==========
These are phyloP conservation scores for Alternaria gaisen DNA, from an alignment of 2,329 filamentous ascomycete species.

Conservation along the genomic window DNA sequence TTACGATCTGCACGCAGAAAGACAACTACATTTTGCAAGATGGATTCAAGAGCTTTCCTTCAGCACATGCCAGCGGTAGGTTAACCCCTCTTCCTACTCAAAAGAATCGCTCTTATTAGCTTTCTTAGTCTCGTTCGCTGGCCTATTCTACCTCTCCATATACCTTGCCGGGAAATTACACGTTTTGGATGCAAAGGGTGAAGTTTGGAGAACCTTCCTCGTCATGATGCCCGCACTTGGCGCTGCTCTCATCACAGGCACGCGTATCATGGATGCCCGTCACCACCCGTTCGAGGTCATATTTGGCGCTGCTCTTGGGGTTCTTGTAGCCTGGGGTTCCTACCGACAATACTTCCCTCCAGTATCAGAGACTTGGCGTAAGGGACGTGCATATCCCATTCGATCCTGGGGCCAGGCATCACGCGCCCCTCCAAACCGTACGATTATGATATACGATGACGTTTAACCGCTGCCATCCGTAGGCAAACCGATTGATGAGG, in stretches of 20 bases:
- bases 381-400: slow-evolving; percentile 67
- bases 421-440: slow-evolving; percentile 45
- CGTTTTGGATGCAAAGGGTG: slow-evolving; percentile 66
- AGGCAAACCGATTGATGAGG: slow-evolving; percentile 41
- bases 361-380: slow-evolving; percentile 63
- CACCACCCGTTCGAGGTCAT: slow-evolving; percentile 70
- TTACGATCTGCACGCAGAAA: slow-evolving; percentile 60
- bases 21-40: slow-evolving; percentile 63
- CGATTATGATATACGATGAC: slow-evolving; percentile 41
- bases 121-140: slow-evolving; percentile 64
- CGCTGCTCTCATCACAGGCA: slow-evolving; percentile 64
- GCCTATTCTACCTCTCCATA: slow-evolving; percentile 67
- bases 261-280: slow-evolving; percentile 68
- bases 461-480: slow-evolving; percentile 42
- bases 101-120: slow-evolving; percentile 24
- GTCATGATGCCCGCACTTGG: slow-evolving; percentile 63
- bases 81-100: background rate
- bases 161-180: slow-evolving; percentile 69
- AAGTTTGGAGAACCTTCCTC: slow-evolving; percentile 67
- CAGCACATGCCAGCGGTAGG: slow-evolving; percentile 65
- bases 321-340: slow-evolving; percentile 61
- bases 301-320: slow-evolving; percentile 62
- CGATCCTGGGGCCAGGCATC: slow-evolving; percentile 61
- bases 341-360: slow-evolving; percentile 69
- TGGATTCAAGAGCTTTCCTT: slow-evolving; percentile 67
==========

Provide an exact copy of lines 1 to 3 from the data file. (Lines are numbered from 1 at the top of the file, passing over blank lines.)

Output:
These are phyloP conservation scores for Alternaria gaisen DNA, from an alignment of 2,329 filamentous ascomycete species.

Conservation along the genomic window DNA sequence TTACGATCTGCACGCAGAAAGACAACTACATTTTGCAAGATGGATTCAAGAGCTTTCCTTCAGCACATGCCAGCGGTAGGTTAACCCCTCTTCCTACTCAAAAGAATCGCTCTTATTAGCTTTCTTAGTCTCGTTCGCTGGCCTATTCTACCTCTCCATATACCTTGCCGGGAAATTACACGTTTTGGATGCAAAGGGTGAAGTTTGGAGAACCTTCCTCGTCATGATGCCCGCACTTGGCGCTGCTCTCATCACAGGCACGCGTATCATGGATGCCCGTCACCACCCGTTCGAGGTCATATTTGGCGCTGCTCTTGGGGTTCTTGTAGCCTGGGGTTCCTACCGACAATACTTCCCTCCAGTATCAGAGACTTGGCGTAAGGGACGTGCATATCCCATTCGATCCTGGGGCCAGGCATCACGCGCCCCTCCAAACCGTACGATTATGATATACGATGACGTTTAACCGCTGCCATCCGTAGGCAAACCGATTGATGAGG, in stretches of 20 bases:
- bases 381-400: slow-evolving; percentile 67